In my last article, I asked several questions regarding the use of hydroxychloroquine and the hydroxy (HCQ) cocktail for treating the Wuhan Flu (COVID-19) here in Alaska. Here are the questions:
- What is the overall availability of hydroxychloroquine in Alaska?
- Is there any state or federal restriction / prohibition against its use and dispensing outside a hospital setting (outpatient or prophylactic use).
- If so, what is the source of those restrictions / prohibitions?
- Would the State of Alaska consider deregulating hydroxy and making it available over the counter like it is in other nations (India, for example)?
The responses to the questions are as follows. Verbiage is lifted directly from an e-mail from HSS.
- It is commercially available with no current or anticipated shortages
- No, even though the FDA revoked the Emergency Use Authorization (EUA) for COVID, medications such as these can be used “off label”, however it is up to the prescribing and dispensing providers to determine clinical use, safety, risk vs benefit, and appropriateness on an individual patient basis. Basically if a provider does not think medication is safe for the person or effective for the reason they can refuse to prescribe or dispense with clinical reasoning.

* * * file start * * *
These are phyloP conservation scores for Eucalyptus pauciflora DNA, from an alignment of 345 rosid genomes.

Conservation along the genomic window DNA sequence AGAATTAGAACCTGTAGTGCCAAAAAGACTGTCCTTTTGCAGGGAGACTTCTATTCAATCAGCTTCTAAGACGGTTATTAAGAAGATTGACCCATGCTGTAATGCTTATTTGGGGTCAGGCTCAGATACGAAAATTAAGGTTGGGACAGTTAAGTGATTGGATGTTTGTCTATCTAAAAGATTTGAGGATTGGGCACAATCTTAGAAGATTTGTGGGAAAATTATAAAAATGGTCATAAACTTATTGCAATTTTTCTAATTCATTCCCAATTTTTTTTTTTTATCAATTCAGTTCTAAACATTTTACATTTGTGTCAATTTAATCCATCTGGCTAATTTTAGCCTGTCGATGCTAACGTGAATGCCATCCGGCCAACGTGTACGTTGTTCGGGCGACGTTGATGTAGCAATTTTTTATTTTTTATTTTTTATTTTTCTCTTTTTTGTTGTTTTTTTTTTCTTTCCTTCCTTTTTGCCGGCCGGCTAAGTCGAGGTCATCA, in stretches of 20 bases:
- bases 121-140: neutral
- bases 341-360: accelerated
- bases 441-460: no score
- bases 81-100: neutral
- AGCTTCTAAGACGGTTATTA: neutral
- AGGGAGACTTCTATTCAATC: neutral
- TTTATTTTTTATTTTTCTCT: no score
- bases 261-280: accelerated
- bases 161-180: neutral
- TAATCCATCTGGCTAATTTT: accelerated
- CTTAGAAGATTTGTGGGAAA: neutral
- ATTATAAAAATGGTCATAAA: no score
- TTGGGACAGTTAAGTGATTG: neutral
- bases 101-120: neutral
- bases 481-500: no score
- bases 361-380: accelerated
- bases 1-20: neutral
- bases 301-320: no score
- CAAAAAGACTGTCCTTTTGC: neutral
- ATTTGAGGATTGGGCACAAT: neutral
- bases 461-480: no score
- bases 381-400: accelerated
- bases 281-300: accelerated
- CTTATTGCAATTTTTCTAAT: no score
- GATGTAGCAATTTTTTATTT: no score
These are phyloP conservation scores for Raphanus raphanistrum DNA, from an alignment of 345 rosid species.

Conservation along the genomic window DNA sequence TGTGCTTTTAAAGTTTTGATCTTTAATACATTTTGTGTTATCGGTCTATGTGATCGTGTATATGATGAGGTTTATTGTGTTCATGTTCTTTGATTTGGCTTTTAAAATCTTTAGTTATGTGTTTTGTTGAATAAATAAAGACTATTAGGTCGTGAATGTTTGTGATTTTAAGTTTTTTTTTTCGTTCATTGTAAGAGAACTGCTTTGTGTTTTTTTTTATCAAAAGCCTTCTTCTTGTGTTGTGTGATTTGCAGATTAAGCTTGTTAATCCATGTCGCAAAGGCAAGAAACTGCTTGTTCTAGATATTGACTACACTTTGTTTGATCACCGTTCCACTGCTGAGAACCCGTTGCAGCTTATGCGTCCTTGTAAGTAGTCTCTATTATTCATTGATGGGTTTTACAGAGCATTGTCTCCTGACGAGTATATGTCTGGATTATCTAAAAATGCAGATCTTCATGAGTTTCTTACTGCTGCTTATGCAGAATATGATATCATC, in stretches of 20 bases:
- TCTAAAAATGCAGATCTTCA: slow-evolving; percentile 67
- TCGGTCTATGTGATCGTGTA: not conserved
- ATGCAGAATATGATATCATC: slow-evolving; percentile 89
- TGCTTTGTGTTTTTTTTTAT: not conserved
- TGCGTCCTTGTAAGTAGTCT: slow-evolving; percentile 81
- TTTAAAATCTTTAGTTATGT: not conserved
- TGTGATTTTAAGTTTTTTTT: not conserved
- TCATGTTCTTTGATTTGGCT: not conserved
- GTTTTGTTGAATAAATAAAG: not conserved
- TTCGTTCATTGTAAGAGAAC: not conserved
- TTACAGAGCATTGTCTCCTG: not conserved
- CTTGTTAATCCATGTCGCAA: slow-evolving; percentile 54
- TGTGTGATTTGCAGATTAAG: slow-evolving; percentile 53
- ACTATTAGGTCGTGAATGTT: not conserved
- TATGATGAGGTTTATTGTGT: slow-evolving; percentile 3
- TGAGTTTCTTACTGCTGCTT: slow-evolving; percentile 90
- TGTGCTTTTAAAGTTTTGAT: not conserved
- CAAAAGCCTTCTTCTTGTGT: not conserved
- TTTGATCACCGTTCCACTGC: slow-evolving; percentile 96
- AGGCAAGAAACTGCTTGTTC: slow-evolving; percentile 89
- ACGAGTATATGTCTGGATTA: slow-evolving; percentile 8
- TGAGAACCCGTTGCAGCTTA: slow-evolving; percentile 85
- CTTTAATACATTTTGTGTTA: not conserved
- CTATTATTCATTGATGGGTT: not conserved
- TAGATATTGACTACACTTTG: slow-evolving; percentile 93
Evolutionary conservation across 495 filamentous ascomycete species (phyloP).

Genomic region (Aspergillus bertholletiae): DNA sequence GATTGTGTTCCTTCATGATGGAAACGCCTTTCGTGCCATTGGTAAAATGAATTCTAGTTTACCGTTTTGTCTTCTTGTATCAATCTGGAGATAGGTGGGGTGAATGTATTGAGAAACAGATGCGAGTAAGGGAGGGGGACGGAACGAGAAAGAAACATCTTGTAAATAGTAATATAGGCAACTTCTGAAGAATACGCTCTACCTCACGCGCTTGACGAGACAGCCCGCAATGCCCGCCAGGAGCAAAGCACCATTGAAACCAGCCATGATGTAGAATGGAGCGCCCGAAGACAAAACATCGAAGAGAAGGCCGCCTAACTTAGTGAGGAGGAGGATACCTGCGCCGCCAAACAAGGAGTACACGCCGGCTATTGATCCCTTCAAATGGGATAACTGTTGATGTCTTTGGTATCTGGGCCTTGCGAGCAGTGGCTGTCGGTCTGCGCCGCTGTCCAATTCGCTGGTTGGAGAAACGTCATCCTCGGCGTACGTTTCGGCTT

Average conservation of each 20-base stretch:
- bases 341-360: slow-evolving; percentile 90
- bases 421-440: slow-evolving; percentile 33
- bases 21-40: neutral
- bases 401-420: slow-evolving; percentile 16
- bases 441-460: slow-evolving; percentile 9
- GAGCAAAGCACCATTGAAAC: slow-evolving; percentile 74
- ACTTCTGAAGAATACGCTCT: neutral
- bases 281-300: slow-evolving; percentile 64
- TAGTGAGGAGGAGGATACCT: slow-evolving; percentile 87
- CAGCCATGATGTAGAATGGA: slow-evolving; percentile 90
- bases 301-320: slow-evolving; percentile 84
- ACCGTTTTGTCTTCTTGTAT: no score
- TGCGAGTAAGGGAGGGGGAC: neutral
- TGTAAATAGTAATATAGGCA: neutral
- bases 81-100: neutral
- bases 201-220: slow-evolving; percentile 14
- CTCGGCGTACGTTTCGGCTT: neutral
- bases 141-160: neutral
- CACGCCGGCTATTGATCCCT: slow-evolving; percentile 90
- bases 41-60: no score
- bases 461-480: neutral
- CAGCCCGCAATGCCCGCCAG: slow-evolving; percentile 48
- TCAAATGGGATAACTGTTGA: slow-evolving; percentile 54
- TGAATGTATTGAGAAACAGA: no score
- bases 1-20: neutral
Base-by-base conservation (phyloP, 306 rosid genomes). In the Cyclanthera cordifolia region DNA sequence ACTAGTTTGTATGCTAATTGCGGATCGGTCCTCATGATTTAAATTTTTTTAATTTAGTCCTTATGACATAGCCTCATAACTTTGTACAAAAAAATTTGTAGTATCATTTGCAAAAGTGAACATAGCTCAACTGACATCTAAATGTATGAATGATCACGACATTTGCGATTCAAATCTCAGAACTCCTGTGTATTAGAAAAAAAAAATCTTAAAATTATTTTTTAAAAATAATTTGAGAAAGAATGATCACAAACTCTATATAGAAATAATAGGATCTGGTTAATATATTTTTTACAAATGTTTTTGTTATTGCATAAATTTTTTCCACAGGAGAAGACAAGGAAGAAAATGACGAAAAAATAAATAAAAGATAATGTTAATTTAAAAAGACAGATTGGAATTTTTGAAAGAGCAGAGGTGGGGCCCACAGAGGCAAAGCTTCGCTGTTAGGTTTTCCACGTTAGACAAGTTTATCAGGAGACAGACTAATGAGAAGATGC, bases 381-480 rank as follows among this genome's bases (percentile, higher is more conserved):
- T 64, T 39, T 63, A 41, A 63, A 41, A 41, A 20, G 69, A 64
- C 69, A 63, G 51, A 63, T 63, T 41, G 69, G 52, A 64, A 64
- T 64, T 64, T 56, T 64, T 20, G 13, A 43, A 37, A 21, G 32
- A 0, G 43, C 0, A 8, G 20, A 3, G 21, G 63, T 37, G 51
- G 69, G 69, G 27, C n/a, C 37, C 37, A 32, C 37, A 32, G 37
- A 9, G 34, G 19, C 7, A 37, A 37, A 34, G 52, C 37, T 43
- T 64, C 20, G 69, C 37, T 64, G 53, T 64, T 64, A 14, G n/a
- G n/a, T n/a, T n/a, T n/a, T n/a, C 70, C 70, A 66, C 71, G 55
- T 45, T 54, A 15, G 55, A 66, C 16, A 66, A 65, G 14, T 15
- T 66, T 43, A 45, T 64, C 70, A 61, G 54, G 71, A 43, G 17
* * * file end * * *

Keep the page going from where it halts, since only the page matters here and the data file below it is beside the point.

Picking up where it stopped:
- There are none
- A state cannot make this type of regulation, it would have to be made at a federal level from the FDA
Basically, this is really good news for Alaskans, for while the State is not all that supportive of the use of hydroxy or the cocktail to treat the virus, they are not actively discouraging its use, leaving Alaskans yet another option for treating the virus.
My only remaining question would be the ongoing quarantine requirement. If the proponents of the use of hydroxy are correct and its early use (starting immediately after testing positive) will clear the virus from the system in 4-5 days, why is the State not recommending a combination of hydroxy and multiple testing rather than a rigid quarantine?
It could be that the new, less sensitive and much cheaper testing is not available in Alaska as yet. This ought to change, though.
Overall, a useful research project with some good news. Special thanks to State Senator Natasha von Imhof for her assistance in tracking this information down.
Alex Gimarc lives in Anchorage since retiring from the military in 1997. His interests include science and technology, environment, energy, economics, military affairs, fishing and disabilities policies. His weekly column “Interesting Items” is a summary of news stories with substantive Alaska-themed topics. He was a small business owner and Information Technology professional.